reverse threading

the path back is the path forward


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welcome sign. [not-so-flawed wednesday]

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the first time we went to the tiny farmer’s market on island we ran into a few people we had just met.  new friends, they stopped to chat for a time and tom said, “the whole island is a welcome sign.”  that seems to be true.  a welcome sign.

yesterday we heard about people standing in line in the little grocery store.  the clerk and the customer checking out were having a chat.  no one in line interrupted.  no one shuffled their groceries.  no one shifted from one leg to the other, impatiently sighing loudly.  they just waited.  and then, when it was their turn, they had their own chat with the clerk.  the grocery store is a welcome sign.

we were walking down the road arm in arm, a few miles from home, and an old light blue pickup truck pulled up next to us.  a sweet old man leaned out and said, “you two lovebirds want a ride?”  we laughed and said that we were out for a stroll.  motioning to the bed of the truck, he told us he had plenty of room but added, “it looks like you are doing just fine.”  we chatted a minute more and he pulled away.  a welcome sign.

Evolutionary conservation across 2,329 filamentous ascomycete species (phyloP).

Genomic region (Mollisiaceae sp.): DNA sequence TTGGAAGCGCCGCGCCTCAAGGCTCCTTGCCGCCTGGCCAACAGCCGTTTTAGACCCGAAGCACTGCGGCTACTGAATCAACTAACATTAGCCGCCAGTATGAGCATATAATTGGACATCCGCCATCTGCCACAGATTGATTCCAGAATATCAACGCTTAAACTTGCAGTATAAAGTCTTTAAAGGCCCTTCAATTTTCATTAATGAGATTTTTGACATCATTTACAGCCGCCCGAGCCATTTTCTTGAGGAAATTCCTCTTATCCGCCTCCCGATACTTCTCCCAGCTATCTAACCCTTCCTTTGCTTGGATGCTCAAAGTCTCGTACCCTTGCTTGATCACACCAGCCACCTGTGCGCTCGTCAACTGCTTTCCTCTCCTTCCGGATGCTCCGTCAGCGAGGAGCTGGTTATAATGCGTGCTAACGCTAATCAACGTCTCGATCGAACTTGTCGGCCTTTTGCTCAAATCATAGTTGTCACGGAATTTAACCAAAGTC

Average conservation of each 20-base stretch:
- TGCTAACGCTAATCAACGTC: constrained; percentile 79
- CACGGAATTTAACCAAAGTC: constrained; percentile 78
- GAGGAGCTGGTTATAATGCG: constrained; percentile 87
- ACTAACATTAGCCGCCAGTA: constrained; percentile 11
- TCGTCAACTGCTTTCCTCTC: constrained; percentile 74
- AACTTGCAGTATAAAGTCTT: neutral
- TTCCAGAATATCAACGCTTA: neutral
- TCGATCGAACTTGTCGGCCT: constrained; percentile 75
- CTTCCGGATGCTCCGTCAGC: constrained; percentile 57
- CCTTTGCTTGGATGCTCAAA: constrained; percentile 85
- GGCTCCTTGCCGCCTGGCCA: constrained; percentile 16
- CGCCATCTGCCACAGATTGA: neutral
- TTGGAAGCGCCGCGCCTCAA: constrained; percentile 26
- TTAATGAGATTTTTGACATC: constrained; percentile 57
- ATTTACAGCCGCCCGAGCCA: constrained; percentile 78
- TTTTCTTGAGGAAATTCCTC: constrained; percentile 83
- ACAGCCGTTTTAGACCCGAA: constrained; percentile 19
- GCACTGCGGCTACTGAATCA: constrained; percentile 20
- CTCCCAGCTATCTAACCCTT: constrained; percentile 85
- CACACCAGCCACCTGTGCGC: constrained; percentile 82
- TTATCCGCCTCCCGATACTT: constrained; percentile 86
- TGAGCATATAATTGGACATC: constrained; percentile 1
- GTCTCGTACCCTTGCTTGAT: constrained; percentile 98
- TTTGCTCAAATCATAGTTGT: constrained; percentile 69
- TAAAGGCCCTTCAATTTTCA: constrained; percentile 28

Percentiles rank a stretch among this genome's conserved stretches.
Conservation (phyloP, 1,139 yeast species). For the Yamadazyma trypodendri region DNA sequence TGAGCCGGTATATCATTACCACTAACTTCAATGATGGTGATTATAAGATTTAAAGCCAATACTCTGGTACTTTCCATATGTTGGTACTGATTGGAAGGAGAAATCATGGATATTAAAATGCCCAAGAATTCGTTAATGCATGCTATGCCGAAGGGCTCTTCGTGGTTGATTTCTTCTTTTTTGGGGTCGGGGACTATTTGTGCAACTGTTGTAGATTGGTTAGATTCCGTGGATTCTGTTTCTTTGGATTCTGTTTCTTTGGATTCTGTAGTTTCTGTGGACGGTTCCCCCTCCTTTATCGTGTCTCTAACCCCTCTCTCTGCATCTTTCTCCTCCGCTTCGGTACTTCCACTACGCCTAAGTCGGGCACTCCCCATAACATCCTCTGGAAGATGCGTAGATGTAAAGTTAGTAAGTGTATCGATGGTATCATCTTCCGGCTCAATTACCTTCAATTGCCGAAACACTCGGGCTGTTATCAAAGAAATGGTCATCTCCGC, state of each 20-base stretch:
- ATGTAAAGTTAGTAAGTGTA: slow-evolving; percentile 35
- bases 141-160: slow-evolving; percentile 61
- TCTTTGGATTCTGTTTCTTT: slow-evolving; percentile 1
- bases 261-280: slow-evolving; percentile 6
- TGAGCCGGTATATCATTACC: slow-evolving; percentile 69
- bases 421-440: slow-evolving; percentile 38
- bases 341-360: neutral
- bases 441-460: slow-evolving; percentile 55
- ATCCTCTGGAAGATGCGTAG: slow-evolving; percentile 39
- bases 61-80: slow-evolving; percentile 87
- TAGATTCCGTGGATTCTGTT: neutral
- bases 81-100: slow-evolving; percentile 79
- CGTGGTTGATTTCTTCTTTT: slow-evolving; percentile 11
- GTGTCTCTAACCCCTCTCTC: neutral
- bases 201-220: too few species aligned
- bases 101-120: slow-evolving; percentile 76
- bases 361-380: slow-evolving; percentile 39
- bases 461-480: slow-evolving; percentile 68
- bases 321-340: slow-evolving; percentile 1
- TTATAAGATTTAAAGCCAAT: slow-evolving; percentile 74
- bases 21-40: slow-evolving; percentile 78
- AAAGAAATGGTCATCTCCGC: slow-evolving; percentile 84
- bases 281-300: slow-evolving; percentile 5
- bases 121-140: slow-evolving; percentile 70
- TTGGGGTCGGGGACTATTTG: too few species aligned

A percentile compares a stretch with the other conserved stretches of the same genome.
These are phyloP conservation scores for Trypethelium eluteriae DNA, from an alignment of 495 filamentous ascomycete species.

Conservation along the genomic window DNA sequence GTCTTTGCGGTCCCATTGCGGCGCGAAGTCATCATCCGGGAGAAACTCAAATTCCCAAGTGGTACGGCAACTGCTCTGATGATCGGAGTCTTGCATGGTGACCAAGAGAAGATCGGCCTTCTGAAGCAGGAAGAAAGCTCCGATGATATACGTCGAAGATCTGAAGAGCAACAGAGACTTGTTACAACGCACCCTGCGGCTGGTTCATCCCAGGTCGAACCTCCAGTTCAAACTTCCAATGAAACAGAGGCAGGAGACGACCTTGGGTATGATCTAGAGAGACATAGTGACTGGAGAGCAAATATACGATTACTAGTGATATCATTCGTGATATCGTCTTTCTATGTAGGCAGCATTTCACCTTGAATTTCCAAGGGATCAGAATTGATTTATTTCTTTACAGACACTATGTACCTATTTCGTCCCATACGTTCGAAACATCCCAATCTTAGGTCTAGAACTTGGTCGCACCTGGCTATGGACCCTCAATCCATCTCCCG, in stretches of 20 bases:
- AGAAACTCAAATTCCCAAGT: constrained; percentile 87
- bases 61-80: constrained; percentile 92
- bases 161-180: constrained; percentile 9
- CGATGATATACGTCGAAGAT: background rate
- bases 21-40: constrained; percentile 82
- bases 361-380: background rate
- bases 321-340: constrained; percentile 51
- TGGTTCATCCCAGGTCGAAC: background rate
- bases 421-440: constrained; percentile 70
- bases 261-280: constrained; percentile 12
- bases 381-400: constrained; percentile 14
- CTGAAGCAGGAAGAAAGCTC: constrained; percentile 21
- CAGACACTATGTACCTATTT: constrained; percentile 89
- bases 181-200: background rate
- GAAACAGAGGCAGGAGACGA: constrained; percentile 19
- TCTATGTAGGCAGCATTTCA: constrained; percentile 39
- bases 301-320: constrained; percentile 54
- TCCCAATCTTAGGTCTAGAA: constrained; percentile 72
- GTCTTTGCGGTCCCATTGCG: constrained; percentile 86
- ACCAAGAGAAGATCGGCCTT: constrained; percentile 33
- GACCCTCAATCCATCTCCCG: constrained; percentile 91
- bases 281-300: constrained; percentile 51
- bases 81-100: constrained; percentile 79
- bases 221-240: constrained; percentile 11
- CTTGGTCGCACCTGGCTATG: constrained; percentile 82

we were obliviously riding our bikes on the road, looking for deer in the woods.  talking quietly and laughing at my attempts at no-handed riding (which, by the way, came back after a try or two), i suddenly realized there was a car behind us.  i motioned quickly to d to pull over in front of me and get out of the car’s way.  as it passed, i called into the rolled-down window “sorry!”  the driver called back, “no worries!  enjoy your ride!”  no horn beeping, no revving of engine, no grumpy voice, no gesturing.  just a “no worries!”  a welcome sign.

it’s a sweet thing, this welcome.

read DAVID’S thoughts this NOT-SO-FLAWED WEDNESDAY

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the clothesline. plenty of time. [two artists tuesday]

the clothesline

if you are watching hgtv and they are touting the positives of having a washer-dryer combo all-in-one, don’t believe them.  we quickly discovered that the dryer part of the washer-dryer was in name only.  unless you have hours to wait and money to toss for the added electricity, the “dryer” is more like a wringer-outer that removes some of the moisture from your laundry.

and so, on this little island, for this summer, we now have a …. wait for it … clothesline.  after a trip to the mercantile where we bought line and clothespins, d installed it and voila! we have a “dryer”!!!  the breezes off the lake and the sun dry our laundry quickly and dogdog loves to help with the hanging-out and taking-down of clothes on the line.  i feel myself channeling my sweet momma as i shake the clothes taking them out of the basket before hanging, lessening possible wrinkles, and again shake the clothes as i take it them off the line, lessening possible hitchhikers.  it feels like time-ago.  it’s refreshing and pretty heavenly.  there’s plenty of time.  and the laundry dries.